Now that our American election fever is over (for a little while) I thought that today I would introduce you to Brazil's first-ever female president. Dilma Vana Rousseff (who was born on December 14th, 1947) is the daughter of a Bulgarian immigrant; her father had been an active member of the Bulgarian Communist Party in the 1920s. He moved to Brazil to escape political persecution, and became financially successful. He married Dilma Jane Silva, a schoolteacher, and they had three children, but he died when Dilma Vana was only 15 (1. No Paternal Safety Net).
The new President of Brazil (which has the seventh-largest economy in the world) received her early education at a Catholic (3. Belief in the Unbelievable) boarding school, where the students and nuns primarily spoke French. After her father's death, the teen aged Rousseff went to the Central State High School where she became more aware of politics and realized that "The world was not a place for debutantes." This is where she first became interested in The Worker's Politics Organization (POLOP), and became opposed to Brazil's dictatorship (2. An Early Sense of Direction).
Rousseff became so involved with politics that the authorities gave her several nicknames: "The Joan of Arc of Subversion," "Political Criminal,"
"Female Figure of Sadly Notable Aspect," and "the She-Pope of Subversion." Obviously, such name-calling didn't upset her (5. Life Is Not a Popularity Contest).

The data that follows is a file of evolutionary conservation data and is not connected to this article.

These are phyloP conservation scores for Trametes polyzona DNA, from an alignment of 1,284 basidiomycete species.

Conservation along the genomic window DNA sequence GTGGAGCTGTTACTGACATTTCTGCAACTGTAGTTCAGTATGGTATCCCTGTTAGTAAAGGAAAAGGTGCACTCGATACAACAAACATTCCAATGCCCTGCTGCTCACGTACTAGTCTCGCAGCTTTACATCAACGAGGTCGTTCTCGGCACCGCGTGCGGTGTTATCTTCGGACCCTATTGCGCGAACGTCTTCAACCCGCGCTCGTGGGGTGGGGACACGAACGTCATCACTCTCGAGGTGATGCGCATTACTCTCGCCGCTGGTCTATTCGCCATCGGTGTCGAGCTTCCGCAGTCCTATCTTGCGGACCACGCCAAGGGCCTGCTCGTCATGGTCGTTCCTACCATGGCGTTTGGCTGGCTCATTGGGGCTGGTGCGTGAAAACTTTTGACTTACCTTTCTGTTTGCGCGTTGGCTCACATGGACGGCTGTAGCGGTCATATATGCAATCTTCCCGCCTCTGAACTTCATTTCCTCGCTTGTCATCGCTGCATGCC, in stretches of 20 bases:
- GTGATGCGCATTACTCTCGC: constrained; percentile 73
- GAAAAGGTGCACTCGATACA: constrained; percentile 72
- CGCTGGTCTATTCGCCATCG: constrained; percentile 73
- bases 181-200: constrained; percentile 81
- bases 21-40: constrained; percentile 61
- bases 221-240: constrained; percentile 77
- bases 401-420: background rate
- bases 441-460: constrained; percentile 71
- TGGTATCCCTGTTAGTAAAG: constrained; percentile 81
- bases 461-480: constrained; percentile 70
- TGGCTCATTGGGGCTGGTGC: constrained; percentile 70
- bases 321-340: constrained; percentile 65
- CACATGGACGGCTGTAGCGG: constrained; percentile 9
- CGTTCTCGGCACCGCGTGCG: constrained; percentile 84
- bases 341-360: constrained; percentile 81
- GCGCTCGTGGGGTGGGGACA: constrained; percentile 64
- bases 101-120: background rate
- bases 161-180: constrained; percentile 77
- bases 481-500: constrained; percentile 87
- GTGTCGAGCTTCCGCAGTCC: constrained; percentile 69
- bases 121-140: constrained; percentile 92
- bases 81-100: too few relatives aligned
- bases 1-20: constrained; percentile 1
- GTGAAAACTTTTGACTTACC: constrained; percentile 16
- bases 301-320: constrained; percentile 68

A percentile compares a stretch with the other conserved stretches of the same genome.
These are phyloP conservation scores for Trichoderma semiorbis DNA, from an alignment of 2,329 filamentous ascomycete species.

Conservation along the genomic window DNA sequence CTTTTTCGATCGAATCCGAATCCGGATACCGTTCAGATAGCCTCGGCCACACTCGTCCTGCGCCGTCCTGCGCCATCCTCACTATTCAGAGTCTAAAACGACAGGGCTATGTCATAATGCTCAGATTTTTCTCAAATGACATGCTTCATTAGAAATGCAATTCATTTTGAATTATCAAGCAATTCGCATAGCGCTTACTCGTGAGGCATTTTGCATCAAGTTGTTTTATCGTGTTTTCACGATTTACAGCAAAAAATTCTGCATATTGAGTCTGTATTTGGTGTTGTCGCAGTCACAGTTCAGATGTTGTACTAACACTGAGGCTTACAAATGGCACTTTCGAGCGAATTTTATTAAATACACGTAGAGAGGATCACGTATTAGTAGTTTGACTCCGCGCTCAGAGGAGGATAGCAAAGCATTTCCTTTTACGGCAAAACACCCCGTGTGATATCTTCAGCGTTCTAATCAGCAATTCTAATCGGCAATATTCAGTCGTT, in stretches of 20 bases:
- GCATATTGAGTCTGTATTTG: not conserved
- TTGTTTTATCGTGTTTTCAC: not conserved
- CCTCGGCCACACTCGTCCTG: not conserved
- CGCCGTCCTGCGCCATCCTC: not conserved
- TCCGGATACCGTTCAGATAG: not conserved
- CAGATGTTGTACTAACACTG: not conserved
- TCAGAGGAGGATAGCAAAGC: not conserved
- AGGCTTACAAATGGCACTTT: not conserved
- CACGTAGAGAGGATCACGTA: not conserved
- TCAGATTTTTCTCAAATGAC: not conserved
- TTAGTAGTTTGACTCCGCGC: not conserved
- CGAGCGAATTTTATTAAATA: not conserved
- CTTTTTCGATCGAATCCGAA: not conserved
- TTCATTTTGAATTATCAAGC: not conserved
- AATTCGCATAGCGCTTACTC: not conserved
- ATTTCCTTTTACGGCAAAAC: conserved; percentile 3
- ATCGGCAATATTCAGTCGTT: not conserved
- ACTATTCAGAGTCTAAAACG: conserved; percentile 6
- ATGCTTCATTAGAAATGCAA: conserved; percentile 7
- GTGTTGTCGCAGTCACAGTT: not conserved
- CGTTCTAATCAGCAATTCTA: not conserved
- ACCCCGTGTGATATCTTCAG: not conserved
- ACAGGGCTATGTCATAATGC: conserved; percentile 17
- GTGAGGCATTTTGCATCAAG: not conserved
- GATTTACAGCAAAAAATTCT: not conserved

In 1968, she married Claudio Galenao Linhares, a political activist five years her senior. Two years later, he was arrested; she was captured by the authorities, sentenced to six years in prison, and her political rights were suspended for 18 years. During her time in prison, she was tortured for several weeks with punching, ferule, and electric shock devices (12. Hard Times).
She was released from jail in 1972, but was barred from continuing her university studies the next year. Ultimately, she applied to the Rio Grande do Sul Federal University, where she majored in economics and graduated in 1977. In addition to politics and economics, Rousseff is an opera lover (9. Music).
Her first marriage (in 1968) ended with an amicable divorce in 1981, but she used her first husband's name until 1999, when she reverted to her maiden name. Her second (common law) marriage was to Carlos Araujo, even though he had an affair with actress and fellow militant Bete Mendes, he and Rousseff had a daughter, Paula Rousseff Araujo, who was born in 1976. In 1994, Rousseff found that another woman was pregnant with Araujo's child (15. Forget About Prince Charming); Rousseff and Araujo separated, but later reconciled. They remained together until 2000, when she left.
Politically, Rousseff had served as Brazil's Energy Minister and was chosen by former President Luiz Inacio Lula da Silva (Lula) to be his Chief of Staff, the first female to hold that position. Many believe that his support helped her win last month's election.
In 2009, Rousseff disclosed that she was battling Lymphatic System Cancer, and she also suffered from Myopathy as a result of the cancer treatment. During much of her campaign, she wore a wig due to chemotherapy-related hair loss. The story of a former left-wing, urban guerrilla who has risen to become her country's (first female) leader is a stirring one.
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